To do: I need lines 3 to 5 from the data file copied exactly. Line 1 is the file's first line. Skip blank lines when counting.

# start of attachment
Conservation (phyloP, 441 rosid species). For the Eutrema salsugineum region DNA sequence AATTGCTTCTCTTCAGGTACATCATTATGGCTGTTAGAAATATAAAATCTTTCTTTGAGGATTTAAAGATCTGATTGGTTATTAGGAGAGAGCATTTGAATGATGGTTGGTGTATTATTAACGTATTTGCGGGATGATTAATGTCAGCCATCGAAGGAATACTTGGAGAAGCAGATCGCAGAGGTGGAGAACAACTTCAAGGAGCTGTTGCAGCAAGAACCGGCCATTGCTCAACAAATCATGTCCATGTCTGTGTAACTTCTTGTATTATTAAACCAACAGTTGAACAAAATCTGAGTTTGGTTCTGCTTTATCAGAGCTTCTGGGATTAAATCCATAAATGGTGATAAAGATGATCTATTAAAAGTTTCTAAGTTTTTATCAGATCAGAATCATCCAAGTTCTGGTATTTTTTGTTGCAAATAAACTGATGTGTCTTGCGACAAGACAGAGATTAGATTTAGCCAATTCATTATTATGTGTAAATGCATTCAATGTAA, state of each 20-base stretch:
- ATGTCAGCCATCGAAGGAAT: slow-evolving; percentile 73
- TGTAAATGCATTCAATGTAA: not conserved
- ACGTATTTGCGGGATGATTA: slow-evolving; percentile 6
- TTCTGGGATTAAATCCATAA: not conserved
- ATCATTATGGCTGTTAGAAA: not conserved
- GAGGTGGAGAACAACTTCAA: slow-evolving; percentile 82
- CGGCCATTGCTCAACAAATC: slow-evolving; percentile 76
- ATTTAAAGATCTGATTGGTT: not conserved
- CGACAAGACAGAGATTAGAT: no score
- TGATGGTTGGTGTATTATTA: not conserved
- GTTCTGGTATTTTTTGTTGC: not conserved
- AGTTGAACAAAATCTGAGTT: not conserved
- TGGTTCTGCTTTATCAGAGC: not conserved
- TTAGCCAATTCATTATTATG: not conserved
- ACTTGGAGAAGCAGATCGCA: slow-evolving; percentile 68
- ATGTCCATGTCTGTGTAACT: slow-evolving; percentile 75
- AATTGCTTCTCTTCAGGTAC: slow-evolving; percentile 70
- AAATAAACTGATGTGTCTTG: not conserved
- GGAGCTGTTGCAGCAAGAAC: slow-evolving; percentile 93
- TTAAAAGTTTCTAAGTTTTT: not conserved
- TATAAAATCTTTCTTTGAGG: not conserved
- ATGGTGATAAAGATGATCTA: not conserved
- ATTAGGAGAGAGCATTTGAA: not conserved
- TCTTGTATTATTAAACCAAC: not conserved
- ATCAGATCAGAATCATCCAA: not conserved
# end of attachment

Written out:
- TGTAAATGCATTCAATGTAA: not conserved
- ACGTATTTGCGGGATGATTA: slow-evolving; percentile 6
- TTCTGGGATTAAATCCATAA: not conserved